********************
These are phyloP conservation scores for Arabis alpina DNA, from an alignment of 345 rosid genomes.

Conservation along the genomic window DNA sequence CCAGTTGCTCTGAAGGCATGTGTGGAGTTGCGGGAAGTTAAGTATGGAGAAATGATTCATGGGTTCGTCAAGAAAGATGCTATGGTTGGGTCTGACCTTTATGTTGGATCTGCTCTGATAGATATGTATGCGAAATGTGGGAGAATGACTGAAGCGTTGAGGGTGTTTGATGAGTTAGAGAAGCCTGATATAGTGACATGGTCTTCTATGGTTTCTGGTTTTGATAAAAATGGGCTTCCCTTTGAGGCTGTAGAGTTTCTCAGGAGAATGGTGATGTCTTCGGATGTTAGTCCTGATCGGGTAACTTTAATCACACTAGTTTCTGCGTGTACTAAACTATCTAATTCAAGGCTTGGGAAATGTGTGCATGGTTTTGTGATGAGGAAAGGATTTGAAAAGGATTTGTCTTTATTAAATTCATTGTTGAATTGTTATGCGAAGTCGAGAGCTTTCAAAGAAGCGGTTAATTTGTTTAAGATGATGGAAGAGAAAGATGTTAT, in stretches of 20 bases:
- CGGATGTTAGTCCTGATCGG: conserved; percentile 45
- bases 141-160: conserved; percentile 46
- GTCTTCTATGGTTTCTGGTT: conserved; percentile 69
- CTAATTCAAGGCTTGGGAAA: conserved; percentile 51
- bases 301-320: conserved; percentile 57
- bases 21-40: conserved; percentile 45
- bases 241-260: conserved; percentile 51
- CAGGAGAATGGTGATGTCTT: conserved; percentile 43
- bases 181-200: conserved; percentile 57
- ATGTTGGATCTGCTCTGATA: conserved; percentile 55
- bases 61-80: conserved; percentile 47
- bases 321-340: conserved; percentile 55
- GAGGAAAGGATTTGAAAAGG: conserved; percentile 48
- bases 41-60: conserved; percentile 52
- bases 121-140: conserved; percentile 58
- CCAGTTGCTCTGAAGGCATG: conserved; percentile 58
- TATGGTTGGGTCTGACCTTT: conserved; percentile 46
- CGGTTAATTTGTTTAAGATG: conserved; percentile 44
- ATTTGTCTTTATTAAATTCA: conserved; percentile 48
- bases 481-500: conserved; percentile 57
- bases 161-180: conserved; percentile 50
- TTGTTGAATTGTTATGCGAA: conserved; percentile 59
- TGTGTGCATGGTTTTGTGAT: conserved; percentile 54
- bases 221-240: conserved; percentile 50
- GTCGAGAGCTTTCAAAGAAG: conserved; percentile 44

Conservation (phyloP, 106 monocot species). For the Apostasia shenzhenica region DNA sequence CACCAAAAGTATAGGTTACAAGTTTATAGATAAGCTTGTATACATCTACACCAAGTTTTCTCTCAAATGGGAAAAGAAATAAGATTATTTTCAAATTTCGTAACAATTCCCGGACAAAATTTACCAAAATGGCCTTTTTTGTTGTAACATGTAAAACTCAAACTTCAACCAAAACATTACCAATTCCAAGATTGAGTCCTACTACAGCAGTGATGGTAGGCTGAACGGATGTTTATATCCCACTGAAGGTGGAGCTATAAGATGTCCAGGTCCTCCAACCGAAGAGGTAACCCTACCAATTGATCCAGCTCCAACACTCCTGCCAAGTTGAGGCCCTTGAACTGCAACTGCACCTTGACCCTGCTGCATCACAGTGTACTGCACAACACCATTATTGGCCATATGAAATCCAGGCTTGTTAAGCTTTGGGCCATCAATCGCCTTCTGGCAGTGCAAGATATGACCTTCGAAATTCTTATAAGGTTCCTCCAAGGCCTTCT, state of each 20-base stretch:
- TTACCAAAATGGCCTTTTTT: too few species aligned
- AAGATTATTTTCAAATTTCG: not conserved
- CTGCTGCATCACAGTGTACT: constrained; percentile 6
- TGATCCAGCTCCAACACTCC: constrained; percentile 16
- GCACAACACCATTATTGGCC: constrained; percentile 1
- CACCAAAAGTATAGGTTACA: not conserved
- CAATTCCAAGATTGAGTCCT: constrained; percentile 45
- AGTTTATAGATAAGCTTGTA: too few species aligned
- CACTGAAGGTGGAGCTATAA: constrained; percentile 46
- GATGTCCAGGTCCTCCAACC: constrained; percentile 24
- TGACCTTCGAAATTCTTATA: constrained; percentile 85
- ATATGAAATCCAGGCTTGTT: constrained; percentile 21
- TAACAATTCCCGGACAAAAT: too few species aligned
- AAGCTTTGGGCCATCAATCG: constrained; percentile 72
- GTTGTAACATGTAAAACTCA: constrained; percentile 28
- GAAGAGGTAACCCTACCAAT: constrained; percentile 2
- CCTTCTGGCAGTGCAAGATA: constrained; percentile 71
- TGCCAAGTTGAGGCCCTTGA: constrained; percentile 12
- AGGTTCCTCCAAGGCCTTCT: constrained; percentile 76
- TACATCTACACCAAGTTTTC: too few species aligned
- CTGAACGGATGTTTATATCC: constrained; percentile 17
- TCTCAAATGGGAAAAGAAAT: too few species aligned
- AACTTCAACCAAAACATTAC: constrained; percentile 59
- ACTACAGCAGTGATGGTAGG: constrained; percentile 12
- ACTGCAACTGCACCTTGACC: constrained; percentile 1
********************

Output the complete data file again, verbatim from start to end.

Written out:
These are phyloP conservation scores for Arabis alpina DNA, from an alignment of 345 rosid genomes.

Conservation along the genomic window DNA sequence CCAGTTGCTCTGAAGGCATGTGTGGAGTTGCGGGAAGTTAAGTATGGAGAAATGATTCATGGGTTCGTCAAGAAAGATGCTATGGTTGGGTCTGACCTTTATGTTGGATCTGCTCTGATAGATATGTATGCGAAATGTGGGAGAATGACTGAAGCGTTGAGGGTGTTTGATGAGTTAGAGAAGCCTGATATAGTGACATGGTCTTCTATGGTTTCTGGTTTTGATAAAAATGGGCTTCCCTTTGAGGCTGTAGAGTTTCTCAGGAGAATGGTGATGTCTTCGGATGTTAGTCCTGATCGGGTAACTTTAATCACACTAGTTTCTGCGTGTACTAAACTATCTAATTCAAGGCTTGGGAAATGTGTGCATGGTTTTGTGATGAGGAAAGGATTTGAAAAGGATTTGTCTTTATTAAATTCATTGTTGAATTGTTATGCGAAGTCGAGAGCTTTCAAAGAAGCGGTTAATTTGTTTAAGATGATGGAAGAGAAAGATGTTAT, in stretches of 20 bases:
- CGGATGTTAGTCCTGATCGG: conserved; percentile 45
- bases 141-160: conserved; percentile 46
- GTCTTCTATGGTTTCTGGTT: conserved; percentile 69
- CTAATTCAAGGCTTGGGAAA: conserved; percentile 51
- bases 301-320: conserved; percentile 57
- bases 21-40: conserved; percentile 45
- bases 241-260: conserved; percentile 51
- CAGGAGAATGGTGATGTCTT: conserved; percentile 43
- bases 181-200: conserved; percentile 57
- ATGTTGGATCTGCTCTGATA: conserved; percentile 55
- bases 61-80: conserved; percentile 47
- bases 321-340: conserved; percentile 55
- GAGGAAAGGATTTGAAAAGG: conserved; percentile 48
- bases 41-60: conserved; percentile 52
- bases 121-140: conserved; percentile 58
- CCAGTTGCTCTGAAGGCATG: conserved; percentile 58
- TATGGTTGGGTCTGACCTTT: conserved; percentile 46
- CGGTTAATTTGTTTAAGATG: conserved; percentile 44
- ATTTGTCTTTATTAAATTCA: conserved; percentile 48
- bases 481-500: conserved; percentile 57
- bases 161-180: conserved; percentile 50
- TTGTTGAATTGTTATGCGAA: conserved; percentile 59
- TGTGTGCATGGTTTTGTGAT: conserved; percentile 54
- bases 221-240: conserved; percentile 50
- GTCGAGAGCTTTCAAAGAAG: conserved; percentile 44

Conservation (phyloP, 106 monocot species). For the Apostasia shenzhenica region DNA sequence CACCAAAAGTATAGGTTACAAGTTTATAGATAAGCTTGTATACATCTACACCAAGTTTTCTCTCAAATGGGAAAAGAAATAAGATTATTTTCAAATTTCGTAACAATTCCCGGACAAAATTTACCAAAATGGCCTTTTTTGTTGTAACATGTAAAACTCAAACTTCAACCAAAACATTACCAATTCCAAGATTGAGTCCTACTACAGCAGTGATGGTAGGCTGAACGGATGTTTATATCCCACTGAAGGTGGAGCTATAAGATGTCCAGGTCCTCCAACCGAAGAGGTAACCCTACCAATTGATCCAGCTCCAACACTCCTGCCAAGTTGAGGCCCTTGAACTGCAACTGCACCTTGACCCTGCTGCATCACAGTGTACTGCACAACACCATTATTGGCCATATGAAATCCAGGCTTGTTAAGCTTTGGGCCATCAATCGCCTTCTGGCAGTGCAAGATATGACCTTCGAAATTCTTATAAGGTTCCTCCAAGGCCTTCT, state of each 20-base stretch:
- TTACCAAAATGGCCTTTTTT: too few species aligned
- AAGATTATTTTCAAATTTCG: not conserved
- CTGCTGCATCACAGTGTACT: constrained; percentile 6
- TGATCCAGCTCCAACACTCC: constrained; percentile 16
- GCACAACACCATTATTGGCC: constrained; percentile 1
- CACCAAAAGTATAGGTTACA: not conserved
- CAATTCCAAGATTGAGTCCT: constrained; percentile 45
- AGTTTATAGATAAGCTTGTA: too few species aligned
- CACTGAAGGTGGAGCTATAA: constrained; percentile 46
- GATGTCCAGGTCCTCCAACC: constrained; percentile 24
- TGACCTTCGAAATTCTTATA: constrained; percentile 85
- ATATGAAATCCAGGCTTGTT: constrained; percentile 21
- TAACAATTCCCGGACAAAAT: too few species aligned
- AAGCTTTGGGCCATCAATCG: constrained; percentile 72
- GTTGTAACATGTAAAACTCA: constrained; percentile 28
- GAAGAGGTAACCCTACCAAT: constrained; percentile 2
- CCTTCTGGCAGTGCAAGATA: constrained; percentile 71
- TGCCAAGTTGAGGCCCTTGA: constrained; percentile 12
- AGGTTCCTCCAAGGCCTTCT: constrained; percentile 76
- TACATCTACACCAAGTTTTC: too few species aligned
- CTGAACGGATGTTTATATCC: constrained; percentile 17
- TCTCAAATGGGAAAAGAAAT: too few species aligned
- AACTTCAACCAAAACATTAC: constrained; percentile 59
- ACTACAGCAGTGATGGTAGG: constrained; percentile 12
- ACTGCAACTGCACCTTGACC: constrained; percentile 1